As I mentioned here in an update to my March 7th post, Damian Carrington at the Guardian Environment blog had this telling quote about the CITES deliberations that took place prior to the vote to ban polar bear trade (by uplisting its status from Appendix II to Appendix I):
As the debate raged, national delegates from other countries got confused by the strident but conflicting claims. “Where is the truth? Is it true that the polar bear is declining. Is it true that trade is increasing? We need to know,” said the Egyptian delegate.[my bold]
Indeed. Was there “truth” in the presentations heard by delegates? By that I mean, honest presentations of facts so that delegates could make up their own minds, or facts loaded with spin to sway the decision one way or another? I wasn’t there so I can’t say. But we can get some impression of what might have been said from two
press releases statements issued after the vote failed by two parties that were actively promoting acceptance of the US-led proposal.[Update: Humane Society Press Release is here] Continue reading
Posted in Advocacy, Conservation Status, Population, Sea ice habitat
Tagged advocacy, Chukchi, CITES, Hudson Bay breakup, Humane Society, Polar Bear Specialist Group, sea ice extent, sea ice minimum, US Fish & Wildlife
Back in October, I wrote about US Fish & Wildlife biologist Eric Regehr comments about a recent survey of Chukchi Sea polar bears, the results of which are still not published. Since then, I’ve been able to track down a bit of information.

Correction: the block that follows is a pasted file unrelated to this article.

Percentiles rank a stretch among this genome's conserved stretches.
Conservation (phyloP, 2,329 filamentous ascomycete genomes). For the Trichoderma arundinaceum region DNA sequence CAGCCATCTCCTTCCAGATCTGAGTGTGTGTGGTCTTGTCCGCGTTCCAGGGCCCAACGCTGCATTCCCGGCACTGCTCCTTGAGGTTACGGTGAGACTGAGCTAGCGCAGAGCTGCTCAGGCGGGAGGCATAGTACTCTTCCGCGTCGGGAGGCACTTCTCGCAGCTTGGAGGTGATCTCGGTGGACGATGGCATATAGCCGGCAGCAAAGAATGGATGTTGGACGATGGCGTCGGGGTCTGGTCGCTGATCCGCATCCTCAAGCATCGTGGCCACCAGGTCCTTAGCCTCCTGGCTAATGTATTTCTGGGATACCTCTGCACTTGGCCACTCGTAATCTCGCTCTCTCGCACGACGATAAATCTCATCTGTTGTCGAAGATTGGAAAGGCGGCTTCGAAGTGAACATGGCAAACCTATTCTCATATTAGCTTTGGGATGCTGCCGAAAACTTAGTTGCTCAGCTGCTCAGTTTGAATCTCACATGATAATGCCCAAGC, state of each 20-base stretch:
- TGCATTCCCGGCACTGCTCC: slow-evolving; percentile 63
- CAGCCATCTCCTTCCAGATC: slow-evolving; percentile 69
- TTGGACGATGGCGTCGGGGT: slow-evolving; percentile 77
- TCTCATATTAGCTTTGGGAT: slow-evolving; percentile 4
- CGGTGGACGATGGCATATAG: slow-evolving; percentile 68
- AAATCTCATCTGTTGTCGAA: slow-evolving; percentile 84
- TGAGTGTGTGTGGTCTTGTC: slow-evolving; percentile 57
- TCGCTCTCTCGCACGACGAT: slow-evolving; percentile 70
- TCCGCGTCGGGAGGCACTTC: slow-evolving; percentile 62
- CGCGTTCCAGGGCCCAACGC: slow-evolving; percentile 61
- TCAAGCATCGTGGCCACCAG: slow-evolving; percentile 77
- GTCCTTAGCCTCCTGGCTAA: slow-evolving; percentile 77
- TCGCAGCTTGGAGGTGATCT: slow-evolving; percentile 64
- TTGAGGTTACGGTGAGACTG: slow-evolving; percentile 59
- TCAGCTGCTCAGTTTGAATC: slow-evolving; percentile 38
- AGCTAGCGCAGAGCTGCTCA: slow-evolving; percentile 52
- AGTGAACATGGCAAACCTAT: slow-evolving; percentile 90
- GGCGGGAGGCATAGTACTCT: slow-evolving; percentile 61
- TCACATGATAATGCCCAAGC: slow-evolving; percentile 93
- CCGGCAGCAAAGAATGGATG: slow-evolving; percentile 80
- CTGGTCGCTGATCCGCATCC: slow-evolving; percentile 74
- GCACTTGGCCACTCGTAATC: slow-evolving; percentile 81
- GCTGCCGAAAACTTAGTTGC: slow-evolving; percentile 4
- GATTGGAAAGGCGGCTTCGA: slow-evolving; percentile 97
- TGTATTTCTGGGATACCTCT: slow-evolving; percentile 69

This project appears to have run for five years, from 2008 to 2011. The work was confined to the eastern (US) portion of the Chukchi, see maps below (Polar Bear News 2010; Rode and Regehr 2010). Researchers were doing mark-recapture work with helicopters, putting radio collars on some females and radio ear tags on a few males. They worked primarily in March and April (mating season for polar bears), operating entirely on the offshore sea ice – working, I might add, on bears that technically speaking do not exist, since the official population estimate for this region is “zero” (they are not included in the global estimate of 20,000-25,000, see pdf here,, discussed here).
Figure 1. Chukchi Sea – getting you oriented. Note the location of Kotzebue Sound, northeast of the Bering Strait. Map from Wikipedia.
In 2012, US Fish & Wildlife biologist Eric Regehr told reporter Jill Burke at Alaska Dispatch that they found the bears were “reproducing well and maintaining good body condition.” I’ve finally found some details regarding what he meant by that statement (although no final reports or peer-reviewed papers are out, see footnote below).